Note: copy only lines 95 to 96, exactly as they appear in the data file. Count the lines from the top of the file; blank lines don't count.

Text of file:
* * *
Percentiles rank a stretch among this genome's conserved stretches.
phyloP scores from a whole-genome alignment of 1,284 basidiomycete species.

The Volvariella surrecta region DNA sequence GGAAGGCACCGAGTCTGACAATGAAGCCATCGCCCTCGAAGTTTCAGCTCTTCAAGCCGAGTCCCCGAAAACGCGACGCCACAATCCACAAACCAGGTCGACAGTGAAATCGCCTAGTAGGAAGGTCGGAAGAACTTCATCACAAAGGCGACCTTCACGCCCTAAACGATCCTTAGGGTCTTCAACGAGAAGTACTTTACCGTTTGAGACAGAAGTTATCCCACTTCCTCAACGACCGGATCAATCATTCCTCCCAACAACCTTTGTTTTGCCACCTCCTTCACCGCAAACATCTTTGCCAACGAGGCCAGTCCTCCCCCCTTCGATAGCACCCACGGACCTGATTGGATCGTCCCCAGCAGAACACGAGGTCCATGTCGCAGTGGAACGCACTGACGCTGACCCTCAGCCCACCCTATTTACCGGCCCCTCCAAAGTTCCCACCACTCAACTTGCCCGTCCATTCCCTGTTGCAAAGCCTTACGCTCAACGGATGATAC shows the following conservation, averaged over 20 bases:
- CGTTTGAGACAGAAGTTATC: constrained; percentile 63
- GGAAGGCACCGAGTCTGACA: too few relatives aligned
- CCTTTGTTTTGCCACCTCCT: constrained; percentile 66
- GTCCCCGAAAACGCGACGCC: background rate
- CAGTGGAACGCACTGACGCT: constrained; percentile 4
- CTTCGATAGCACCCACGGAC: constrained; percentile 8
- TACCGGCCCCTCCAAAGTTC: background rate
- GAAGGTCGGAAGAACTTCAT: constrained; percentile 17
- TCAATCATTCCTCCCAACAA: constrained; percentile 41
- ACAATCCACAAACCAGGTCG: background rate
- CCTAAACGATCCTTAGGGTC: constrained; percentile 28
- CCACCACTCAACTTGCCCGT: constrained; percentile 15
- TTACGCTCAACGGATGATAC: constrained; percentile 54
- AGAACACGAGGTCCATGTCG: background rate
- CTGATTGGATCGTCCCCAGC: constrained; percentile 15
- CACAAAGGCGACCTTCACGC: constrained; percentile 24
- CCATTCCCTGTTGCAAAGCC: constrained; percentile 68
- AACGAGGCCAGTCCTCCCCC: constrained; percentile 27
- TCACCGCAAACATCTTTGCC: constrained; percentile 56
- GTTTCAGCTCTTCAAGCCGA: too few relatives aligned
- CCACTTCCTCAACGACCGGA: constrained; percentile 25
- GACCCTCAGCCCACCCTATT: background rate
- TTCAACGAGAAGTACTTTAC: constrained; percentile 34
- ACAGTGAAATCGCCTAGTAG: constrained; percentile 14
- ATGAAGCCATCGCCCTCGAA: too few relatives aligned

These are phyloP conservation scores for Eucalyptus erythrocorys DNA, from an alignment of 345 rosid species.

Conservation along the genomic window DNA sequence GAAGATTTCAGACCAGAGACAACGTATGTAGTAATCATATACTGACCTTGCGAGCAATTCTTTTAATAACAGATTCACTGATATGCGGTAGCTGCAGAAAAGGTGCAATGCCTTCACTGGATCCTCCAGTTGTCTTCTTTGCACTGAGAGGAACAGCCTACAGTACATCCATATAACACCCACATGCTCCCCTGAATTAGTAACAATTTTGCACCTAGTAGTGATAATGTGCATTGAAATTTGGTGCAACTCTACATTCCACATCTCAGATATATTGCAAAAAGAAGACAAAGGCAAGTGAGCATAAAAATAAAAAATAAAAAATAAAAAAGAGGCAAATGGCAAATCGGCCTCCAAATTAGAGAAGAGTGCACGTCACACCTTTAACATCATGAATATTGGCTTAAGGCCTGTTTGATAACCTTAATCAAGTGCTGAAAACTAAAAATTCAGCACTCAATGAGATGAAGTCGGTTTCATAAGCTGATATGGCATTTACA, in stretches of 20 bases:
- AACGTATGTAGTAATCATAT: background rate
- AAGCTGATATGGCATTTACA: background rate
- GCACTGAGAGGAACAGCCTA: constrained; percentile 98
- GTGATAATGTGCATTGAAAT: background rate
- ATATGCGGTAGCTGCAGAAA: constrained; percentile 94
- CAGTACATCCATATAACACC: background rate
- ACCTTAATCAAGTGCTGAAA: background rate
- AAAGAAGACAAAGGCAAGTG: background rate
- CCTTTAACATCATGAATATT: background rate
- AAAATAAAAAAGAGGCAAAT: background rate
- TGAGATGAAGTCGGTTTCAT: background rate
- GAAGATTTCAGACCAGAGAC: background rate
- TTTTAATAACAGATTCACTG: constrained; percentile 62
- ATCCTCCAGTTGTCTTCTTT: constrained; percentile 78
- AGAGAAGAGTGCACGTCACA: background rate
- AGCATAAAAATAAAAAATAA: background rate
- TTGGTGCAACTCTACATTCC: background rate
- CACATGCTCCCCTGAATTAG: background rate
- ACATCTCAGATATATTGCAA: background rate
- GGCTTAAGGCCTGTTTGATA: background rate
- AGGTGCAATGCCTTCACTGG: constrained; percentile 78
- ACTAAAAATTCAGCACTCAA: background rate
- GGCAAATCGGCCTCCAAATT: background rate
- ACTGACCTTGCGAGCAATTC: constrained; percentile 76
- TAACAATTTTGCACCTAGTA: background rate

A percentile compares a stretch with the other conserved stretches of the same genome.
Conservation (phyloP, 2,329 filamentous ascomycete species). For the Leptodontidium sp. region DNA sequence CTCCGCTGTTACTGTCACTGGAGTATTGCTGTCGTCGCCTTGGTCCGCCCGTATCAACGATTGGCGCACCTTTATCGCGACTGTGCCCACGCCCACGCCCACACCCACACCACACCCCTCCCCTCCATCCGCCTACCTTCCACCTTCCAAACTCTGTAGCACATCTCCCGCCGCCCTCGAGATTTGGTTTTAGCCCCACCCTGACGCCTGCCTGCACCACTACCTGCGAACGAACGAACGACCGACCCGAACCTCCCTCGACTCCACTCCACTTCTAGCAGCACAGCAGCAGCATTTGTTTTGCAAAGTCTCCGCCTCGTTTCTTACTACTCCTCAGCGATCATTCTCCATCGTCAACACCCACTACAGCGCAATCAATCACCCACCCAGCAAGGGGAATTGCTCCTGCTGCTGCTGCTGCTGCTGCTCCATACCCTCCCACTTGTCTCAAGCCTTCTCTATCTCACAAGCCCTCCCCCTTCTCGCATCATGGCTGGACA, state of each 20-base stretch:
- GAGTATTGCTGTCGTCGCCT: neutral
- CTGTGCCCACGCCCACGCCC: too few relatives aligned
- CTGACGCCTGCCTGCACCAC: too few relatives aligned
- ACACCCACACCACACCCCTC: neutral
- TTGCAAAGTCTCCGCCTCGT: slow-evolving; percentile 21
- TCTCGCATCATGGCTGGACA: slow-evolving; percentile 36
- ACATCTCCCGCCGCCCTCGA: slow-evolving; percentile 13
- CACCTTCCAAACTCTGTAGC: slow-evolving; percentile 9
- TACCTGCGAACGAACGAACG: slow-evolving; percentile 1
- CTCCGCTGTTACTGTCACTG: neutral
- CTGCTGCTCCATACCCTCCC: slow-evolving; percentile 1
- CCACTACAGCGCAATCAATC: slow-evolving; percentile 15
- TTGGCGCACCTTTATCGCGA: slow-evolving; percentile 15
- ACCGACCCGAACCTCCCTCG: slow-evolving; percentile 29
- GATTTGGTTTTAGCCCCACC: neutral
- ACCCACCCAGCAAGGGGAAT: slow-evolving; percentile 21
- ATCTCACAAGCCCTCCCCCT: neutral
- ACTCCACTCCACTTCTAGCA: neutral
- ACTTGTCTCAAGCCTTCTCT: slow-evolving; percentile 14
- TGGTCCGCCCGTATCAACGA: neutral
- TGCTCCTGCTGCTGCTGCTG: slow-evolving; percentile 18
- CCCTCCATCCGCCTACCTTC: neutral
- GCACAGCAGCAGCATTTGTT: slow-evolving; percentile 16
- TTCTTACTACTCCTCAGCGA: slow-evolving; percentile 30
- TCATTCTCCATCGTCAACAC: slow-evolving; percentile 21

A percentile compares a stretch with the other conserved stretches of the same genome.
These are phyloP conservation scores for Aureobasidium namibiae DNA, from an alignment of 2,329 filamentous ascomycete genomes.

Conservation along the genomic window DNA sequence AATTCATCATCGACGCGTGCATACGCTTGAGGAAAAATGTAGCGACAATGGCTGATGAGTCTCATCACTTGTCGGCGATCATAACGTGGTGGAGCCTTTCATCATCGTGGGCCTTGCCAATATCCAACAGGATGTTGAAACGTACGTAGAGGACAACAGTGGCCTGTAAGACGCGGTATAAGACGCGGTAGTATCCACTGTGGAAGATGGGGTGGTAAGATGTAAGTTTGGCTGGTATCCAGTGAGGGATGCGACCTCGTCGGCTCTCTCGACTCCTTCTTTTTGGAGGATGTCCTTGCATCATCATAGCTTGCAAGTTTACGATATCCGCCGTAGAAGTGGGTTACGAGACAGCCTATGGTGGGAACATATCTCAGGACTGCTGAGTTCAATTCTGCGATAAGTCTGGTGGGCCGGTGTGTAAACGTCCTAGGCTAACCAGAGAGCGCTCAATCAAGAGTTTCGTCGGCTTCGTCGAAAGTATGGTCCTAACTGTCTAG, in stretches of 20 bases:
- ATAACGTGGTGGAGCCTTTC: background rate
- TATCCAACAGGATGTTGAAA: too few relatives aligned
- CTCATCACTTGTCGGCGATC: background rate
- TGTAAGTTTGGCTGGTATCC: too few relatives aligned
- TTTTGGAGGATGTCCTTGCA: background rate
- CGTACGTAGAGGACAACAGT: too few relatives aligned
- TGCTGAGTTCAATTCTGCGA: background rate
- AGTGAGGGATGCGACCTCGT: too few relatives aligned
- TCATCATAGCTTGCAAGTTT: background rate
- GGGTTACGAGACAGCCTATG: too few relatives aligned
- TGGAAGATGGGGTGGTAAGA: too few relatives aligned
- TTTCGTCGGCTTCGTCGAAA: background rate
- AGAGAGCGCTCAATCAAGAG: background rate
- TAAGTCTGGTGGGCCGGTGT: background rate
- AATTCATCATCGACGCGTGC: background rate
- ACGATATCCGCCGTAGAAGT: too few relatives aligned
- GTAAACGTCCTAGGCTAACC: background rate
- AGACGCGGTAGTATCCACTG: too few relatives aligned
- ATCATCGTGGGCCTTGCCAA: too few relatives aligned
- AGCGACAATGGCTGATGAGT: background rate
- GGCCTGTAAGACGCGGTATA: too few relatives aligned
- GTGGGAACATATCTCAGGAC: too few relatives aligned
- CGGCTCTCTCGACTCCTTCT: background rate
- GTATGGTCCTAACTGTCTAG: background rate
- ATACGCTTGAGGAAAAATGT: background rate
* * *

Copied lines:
- GGGTTACGAGACAGCCTATG: too few relatives aligned
- TGGAAGATGGGGTGGTAAGA: too few relatives aligned